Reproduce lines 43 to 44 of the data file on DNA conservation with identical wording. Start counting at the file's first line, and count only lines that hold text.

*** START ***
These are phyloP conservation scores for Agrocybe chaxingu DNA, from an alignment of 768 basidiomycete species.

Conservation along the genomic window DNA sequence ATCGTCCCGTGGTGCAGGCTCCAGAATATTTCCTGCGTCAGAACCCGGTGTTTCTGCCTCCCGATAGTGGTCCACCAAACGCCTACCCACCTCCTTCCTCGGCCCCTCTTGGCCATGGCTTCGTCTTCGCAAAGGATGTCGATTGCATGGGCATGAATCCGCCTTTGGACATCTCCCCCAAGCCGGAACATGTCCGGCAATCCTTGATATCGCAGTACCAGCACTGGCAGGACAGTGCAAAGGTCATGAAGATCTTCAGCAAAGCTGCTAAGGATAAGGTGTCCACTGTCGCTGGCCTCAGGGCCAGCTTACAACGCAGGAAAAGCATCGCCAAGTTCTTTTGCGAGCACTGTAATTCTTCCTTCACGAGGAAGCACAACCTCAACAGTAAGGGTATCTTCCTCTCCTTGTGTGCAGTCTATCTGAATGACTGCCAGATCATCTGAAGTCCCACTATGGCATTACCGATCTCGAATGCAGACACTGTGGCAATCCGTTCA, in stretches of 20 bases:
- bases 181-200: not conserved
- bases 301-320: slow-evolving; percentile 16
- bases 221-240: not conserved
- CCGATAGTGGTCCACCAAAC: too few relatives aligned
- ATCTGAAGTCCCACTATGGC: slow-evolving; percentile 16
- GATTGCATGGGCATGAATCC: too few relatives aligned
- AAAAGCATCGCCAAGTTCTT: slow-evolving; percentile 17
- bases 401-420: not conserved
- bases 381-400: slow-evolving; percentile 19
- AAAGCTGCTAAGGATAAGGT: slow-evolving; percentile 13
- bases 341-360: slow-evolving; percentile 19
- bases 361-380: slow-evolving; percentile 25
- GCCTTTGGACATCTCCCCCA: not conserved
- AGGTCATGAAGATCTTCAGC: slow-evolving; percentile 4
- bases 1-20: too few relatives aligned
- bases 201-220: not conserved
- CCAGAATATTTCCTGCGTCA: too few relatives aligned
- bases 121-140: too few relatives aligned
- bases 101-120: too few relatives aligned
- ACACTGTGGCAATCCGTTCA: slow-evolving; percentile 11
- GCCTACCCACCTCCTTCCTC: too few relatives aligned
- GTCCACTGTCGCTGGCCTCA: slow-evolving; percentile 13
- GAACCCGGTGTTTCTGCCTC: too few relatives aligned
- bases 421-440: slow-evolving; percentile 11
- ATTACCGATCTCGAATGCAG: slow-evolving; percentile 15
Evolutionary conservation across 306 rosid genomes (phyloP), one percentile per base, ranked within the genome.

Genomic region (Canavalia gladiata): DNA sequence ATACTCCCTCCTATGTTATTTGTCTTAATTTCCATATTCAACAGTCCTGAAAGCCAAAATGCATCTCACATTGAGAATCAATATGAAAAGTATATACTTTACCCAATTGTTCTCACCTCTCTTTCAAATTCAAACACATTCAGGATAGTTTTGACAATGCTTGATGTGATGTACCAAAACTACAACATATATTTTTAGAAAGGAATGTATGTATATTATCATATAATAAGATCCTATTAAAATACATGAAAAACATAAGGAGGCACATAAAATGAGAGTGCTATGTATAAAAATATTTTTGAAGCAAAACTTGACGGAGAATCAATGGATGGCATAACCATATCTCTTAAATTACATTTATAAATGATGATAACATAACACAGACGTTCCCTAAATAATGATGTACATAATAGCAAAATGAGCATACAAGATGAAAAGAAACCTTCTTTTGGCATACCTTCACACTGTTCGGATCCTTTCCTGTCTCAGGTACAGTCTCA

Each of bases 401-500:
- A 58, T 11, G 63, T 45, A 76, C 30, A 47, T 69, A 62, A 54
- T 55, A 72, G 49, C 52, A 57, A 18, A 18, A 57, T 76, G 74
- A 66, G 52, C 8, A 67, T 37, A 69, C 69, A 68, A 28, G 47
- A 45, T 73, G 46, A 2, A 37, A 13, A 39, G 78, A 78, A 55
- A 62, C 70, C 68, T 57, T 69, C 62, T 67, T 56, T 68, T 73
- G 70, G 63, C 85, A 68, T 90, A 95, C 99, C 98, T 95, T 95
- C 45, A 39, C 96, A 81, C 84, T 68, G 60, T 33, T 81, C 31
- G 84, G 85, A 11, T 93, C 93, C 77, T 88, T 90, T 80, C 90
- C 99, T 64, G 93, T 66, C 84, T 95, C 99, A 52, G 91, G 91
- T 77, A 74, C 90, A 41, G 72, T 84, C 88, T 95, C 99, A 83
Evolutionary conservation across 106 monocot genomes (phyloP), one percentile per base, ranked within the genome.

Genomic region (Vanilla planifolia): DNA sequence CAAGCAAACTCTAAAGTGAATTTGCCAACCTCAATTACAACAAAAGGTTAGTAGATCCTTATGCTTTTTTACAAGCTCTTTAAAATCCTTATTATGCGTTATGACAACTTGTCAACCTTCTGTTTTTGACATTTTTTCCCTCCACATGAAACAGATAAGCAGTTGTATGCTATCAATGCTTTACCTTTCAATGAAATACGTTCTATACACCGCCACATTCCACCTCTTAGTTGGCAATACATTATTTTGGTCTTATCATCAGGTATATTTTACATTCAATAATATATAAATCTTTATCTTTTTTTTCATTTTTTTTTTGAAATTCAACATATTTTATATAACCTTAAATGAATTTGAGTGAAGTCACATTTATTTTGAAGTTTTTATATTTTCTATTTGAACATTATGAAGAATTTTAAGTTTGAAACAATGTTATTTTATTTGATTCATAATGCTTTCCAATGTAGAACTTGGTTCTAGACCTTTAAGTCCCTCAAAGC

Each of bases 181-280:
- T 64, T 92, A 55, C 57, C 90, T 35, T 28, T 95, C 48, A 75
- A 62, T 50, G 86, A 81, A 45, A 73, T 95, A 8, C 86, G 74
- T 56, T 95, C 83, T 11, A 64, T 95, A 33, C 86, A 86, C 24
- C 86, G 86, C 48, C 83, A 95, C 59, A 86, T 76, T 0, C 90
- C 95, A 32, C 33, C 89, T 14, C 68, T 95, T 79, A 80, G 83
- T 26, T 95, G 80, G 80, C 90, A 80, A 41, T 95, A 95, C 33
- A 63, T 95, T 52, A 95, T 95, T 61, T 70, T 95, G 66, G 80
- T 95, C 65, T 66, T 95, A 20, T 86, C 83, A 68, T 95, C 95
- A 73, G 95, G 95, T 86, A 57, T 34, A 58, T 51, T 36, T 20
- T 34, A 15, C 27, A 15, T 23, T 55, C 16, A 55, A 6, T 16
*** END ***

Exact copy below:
Each of bases 181-280:
- T 64, T 92, A 55, C 57, C 90, T 35, T 28, T 95, C 48, A 75